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Borrowed from Latin phōnēticus, from Ancient Greek φωνητῐκός (phōnētikós). By surface analysis, phone +‎ -tic.


  • (UK) IPA(key): /fəˈnɛt.ɪk/
  • (US) IPA(key): /fəˈnɛt.ɪk/, [fəˈnɛɾɪk]
  • (file)
  • Hyphenation: pho‧net‧ic


phonetic (not comparable)

  1. Relating to the sounds of spoken language.
  2. (linguistics) Relating to phones (as opposed to phonemes).
  3. (Should we move, merge or split(+) this sense?) Relating to the spoken rather than written form of a word or name, as opposed to orthographic.

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phonetic (plural phonetics)

  1. (linguistics) In such writing systems as the Chinese writing system, the portion of a phono-semantic character that provides an indication of its pronunciation; contrasted with semantic (which is usually the radical).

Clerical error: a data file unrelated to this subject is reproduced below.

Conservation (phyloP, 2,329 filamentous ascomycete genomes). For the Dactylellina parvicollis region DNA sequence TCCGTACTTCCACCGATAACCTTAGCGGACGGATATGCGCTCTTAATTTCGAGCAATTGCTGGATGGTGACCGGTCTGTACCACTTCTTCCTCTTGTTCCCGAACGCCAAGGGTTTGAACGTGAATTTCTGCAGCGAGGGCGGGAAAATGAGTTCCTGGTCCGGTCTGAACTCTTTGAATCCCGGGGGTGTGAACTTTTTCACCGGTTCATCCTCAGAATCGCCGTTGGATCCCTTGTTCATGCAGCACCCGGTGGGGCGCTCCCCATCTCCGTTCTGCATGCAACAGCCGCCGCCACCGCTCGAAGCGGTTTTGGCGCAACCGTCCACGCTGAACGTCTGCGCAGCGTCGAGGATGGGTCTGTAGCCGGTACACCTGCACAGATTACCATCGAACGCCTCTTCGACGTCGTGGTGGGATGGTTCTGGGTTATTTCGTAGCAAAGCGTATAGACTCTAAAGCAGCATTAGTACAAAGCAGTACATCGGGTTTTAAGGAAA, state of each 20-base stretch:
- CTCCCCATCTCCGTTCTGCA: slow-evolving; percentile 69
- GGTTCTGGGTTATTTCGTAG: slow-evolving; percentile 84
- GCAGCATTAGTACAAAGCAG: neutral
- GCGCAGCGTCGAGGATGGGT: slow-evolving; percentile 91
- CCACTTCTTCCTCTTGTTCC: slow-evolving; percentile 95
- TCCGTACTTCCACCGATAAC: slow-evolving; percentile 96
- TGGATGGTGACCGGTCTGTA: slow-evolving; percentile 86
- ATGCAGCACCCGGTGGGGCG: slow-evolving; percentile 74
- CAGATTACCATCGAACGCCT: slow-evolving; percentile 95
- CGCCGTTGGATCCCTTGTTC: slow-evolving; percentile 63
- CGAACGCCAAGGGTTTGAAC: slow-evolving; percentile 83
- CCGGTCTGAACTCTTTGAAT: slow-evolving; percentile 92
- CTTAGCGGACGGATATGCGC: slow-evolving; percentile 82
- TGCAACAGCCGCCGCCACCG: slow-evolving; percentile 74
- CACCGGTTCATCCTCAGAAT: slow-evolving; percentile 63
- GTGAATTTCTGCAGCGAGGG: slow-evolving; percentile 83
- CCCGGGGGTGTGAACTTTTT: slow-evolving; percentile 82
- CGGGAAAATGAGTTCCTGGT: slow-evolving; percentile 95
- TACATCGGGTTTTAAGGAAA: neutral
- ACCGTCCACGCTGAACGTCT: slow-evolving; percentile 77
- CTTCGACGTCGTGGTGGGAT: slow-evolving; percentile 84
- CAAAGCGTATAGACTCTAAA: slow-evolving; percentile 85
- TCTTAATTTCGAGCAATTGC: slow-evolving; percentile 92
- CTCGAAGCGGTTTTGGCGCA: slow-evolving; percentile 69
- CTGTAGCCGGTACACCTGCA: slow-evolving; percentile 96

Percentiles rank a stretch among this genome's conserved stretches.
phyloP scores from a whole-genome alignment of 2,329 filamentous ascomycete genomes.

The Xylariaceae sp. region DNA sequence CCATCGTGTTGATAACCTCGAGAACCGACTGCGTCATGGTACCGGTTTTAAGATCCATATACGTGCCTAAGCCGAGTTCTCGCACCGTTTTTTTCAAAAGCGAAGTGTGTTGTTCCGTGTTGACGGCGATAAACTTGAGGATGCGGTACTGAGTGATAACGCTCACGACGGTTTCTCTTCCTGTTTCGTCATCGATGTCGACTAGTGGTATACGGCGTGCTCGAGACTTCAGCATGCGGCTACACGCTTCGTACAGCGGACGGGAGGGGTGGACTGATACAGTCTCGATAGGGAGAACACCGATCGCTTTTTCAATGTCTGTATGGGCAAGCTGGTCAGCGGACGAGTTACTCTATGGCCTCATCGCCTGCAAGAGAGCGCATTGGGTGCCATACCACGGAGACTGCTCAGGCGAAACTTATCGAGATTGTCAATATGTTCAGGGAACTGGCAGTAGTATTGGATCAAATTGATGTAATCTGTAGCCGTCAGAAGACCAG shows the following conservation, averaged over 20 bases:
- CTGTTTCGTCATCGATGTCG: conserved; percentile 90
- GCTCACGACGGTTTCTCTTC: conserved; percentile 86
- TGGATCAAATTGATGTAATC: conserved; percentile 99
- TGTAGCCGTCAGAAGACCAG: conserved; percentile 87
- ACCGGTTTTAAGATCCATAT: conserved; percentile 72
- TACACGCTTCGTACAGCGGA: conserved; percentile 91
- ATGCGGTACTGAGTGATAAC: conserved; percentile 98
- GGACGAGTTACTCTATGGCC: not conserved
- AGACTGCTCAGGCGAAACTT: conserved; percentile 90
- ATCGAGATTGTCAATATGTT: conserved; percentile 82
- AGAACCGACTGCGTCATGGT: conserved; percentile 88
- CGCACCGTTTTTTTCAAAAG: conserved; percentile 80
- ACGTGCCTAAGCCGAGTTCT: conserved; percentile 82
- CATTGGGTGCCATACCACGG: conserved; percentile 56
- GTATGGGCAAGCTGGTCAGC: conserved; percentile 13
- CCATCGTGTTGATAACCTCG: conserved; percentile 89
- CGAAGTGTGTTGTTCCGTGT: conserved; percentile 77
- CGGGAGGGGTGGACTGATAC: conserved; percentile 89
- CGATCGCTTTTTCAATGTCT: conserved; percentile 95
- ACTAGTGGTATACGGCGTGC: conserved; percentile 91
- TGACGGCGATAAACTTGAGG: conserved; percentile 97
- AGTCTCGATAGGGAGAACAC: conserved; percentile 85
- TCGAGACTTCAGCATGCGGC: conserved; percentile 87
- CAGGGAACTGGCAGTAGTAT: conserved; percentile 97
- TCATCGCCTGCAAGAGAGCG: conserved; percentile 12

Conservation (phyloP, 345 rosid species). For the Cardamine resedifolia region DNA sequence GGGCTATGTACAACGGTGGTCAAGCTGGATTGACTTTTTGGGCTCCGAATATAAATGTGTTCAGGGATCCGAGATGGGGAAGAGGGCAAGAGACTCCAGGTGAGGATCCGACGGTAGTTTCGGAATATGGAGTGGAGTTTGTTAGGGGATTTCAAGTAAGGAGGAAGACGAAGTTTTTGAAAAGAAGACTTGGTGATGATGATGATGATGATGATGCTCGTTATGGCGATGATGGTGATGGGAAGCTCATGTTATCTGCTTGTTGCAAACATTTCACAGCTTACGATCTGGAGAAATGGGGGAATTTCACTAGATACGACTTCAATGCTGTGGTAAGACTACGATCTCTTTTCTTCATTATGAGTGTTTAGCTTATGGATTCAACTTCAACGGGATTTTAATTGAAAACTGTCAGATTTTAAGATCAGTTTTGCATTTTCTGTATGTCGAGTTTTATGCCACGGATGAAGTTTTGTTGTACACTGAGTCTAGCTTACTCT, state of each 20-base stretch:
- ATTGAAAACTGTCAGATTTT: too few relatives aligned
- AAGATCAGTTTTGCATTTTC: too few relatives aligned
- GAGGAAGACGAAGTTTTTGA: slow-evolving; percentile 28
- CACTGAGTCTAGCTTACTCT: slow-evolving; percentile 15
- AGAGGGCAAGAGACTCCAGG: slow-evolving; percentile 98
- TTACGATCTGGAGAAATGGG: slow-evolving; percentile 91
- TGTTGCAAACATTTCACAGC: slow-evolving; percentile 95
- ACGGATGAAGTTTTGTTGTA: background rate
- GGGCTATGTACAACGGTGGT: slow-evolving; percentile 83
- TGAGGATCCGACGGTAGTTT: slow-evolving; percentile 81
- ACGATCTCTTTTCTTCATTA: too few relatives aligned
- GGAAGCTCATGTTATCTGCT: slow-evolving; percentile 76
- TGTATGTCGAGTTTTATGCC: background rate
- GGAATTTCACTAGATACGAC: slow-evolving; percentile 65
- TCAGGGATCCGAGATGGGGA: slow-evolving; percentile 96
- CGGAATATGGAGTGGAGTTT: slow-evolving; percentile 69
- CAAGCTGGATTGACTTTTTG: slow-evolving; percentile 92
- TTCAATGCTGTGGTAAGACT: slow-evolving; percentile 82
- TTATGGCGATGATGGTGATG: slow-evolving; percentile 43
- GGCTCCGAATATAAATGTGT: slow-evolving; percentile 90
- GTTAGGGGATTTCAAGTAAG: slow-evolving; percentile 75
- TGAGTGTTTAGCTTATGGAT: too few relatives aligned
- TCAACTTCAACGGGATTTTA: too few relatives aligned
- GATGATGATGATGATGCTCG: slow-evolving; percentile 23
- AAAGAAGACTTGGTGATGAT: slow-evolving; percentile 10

• 1887–88, J. Edkins, “The character 眞 true”, in The China Review, volume 16, page 306:
      I suspect that 田 dien is the original character and true phonetic of the whole group.
    • 1984, John DeFrancis, The Chinese Language: Fact and Fantasy:
      In the first case the character is pronounced identically, even as to tone, as the phonetic.
    • 2013, William S-Y. Wang, Love and War in Ancient China: Voices from the Shijing, page 25:
      Or, the semantic may wrap around the phonetic, or position within the phonetic.